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The Generic Infusion Pump User Interface Architecture (GIP-UI)

Key points

Working with the US regulator, the Food and Drug Administration (FDA), we have:

  • developed a reference architectural model for modern infusion pumps (the GIP-UI);
  • used it to carry out a preliminary hazard analysis for commercial infusion pump software, and
  • identified user interface design issues to explain common problems reported in infusion pump incidents.

Figure 1: Generic Infusion Pump Architecture

US regulator, the Food and Drug Administration (FDA) set up the collaborative Generic Infusion Pump Project to improve the safety of medical devices.  Their aim is to develop safety models and reference specifications that can be both directly used, and adapted by, manufacturers to check the safety of the designs of their own infusion pumps. Whilst other partners have focussed on, for example, the control hardware and software, our role in the project has been to work on the user interface of the generic infusion pump.

Our Generic Infusion Pump User Interface (GIP-UI) is a reference architectural model that captures the common characteristics and functionalities of interactive software found in modern infusion pumps. It can be used to reason about hazards in the use of infusion pumps and the factors that contribute to them. In particular, it focuses on factors rooted in poor design of user interface software. This architecture is our first step towards establishing a model-based risk analysis methodology that helps manufacturers identify and mitigate use hazards in their products at early stages of the development life-cycle, when they are still both easy and cheap to fix.

Figure 2: Close-up view of the Generic Infusion Pump User Interface architecture (GIP-UI) [click here for full size image]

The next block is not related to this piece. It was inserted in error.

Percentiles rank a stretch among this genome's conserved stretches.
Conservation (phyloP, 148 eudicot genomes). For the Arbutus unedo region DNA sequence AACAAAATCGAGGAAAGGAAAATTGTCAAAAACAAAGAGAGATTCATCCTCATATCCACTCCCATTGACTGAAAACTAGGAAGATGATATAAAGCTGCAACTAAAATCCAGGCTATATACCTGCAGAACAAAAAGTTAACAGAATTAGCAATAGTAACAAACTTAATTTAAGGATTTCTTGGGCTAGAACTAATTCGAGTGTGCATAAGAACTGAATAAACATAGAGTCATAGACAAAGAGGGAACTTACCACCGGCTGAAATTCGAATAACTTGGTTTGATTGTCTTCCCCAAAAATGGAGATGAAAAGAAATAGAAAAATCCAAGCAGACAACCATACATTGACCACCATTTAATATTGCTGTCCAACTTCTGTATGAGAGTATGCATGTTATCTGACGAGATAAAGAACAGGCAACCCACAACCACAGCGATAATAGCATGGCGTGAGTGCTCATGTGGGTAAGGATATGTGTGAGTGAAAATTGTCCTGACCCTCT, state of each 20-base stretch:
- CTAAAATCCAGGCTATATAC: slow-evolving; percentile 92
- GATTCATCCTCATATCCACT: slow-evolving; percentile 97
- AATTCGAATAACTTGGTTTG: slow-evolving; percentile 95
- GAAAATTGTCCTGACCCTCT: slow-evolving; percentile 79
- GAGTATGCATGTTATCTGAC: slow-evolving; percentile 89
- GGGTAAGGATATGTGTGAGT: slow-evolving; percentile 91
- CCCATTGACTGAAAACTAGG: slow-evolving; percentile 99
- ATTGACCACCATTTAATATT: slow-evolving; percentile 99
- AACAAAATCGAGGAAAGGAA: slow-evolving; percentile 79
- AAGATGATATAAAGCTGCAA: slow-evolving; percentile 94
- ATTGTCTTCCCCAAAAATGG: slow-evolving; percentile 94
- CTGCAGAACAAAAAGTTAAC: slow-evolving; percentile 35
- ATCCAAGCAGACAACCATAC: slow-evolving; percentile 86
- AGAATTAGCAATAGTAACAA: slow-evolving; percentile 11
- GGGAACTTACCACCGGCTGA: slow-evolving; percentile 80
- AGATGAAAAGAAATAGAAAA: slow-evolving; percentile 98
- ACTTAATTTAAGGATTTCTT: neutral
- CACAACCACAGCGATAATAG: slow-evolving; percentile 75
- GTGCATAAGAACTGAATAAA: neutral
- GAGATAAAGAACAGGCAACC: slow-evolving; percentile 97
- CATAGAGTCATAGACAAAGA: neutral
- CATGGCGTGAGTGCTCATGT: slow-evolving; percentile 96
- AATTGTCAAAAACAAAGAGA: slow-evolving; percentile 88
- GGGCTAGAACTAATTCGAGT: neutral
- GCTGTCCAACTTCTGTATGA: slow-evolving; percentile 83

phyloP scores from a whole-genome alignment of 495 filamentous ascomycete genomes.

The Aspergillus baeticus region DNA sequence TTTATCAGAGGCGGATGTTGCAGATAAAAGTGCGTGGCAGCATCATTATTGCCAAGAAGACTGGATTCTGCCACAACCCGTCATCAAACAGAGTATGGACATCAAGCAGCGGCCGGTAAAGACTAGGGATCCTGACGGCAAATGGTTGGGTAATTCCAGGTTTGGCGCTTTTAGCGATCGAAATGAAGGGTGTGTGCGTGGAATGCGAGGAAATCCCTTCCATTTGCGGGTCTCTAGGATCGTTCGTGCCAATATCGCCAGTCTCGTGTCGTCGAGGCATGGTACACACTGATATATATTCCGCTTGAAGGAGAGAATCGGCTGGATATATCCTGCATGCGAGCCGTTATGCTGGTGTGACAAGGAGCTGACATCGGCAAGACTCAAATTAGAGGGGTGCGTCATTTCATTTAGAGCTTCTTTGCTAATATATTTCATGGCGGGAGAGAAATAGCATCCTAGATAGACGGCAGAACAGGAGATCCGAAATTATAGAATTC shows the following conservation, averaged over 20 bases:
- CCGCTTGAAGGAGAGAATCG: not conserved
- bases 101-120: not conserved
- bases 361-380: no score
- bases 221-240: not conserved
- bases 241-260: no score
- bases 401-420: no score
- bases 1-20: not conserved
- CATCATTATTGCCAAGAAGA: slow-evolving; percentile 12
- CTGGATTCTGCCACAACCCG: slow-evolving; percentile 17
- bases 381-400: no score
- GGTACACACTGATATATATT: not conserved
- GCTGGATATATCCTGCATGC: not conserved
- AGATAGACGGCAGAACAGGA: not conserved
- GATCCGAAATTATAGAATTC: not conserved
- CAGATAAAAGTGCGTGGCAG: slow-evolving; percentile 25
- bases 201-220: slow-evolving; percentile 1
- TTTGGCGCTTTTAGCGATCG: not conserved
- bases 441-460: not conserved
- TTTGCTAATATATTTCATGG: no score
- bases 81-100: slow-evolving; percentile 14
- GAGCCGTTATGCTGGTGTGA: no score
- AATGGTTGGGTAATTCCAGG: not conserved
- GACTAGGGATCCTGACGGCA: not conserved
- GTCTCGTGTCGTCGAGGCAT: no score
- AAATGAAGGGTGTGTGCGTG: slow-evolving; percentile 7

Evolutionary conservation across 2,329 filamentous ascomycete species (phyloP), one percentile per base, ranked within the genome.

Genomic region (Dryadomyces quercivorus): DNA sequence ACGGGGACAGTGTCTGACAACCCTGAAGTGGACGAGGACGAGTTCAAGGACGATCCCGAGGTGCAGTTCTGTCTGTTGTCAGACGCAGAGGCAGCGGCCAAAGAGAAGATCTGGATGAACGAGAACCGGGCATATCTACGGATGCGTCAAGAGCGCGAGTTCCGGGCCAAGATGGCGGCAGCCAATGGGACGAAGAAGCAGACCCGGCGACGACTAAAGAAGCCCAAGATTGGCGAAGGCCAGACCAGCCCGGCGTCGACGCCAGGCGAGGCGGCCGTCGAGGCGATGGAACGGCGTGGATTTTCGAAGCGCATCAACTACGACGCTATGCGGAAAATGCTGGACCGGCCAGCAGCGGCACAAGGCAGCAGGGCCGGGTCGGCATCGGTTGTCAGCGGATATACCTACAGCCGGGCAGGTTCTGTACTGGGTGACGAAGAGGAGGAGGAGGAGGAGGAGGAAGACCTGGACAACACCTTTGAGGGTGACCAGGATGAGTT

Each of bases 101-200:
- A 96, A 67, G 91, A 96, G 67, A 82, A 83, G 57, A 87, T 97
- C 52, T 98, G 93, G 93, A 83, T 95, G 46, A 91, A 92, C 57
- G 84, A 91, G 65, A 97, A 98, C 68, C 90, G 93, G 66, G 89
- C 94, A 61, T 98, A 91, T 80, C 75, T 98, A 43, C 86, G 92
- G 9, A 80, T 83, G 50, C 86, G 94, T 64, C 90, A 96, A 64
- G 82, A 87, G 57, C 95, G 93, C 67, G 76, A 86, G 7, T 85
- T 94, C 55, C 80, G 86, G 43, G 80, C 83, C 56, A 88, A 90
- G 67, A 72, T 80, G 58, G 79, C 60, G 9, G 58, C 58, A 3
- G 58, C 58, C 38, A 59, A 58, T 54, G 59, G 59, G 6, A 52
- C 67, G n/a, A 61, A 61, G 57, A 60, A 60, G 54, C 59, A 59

In collaboration with the FDA, we have successfully used the GIP-UI to carry out a preliminary hazard analysis for the data entry software of commercial infusion pumps (see Figure 2). Using the GIP-UI, we were able to:

(i) formulate precise hypotheses about software defects that could lead to use error;
(ii) identify a substantial set of user interface design issues that could explain common use-related hazards reported in infusion pump incidents.

Masci, P., Zhang, Y., Jones, P., Thimbleby, H., & Curzon, P. (2014). A generic user interface architecture for analyzing use hazards in infusion pump software. Proceedings of the 5th Workshop on Medical Cyber-Physical Systems (MCPS 2014), 1–14. OASIcs: Open Access Series in Informatics, vol. 36.

We have worked with researchers both at the FDA and at the University of Pennsylvania on this project.

The information provided on this web page is for academic research purposes only. We make no claims as to the completeness or correctness of this information. We encourage academics and others to experiment with this work and report their results to this web page so that everyone involved may benefit from the work.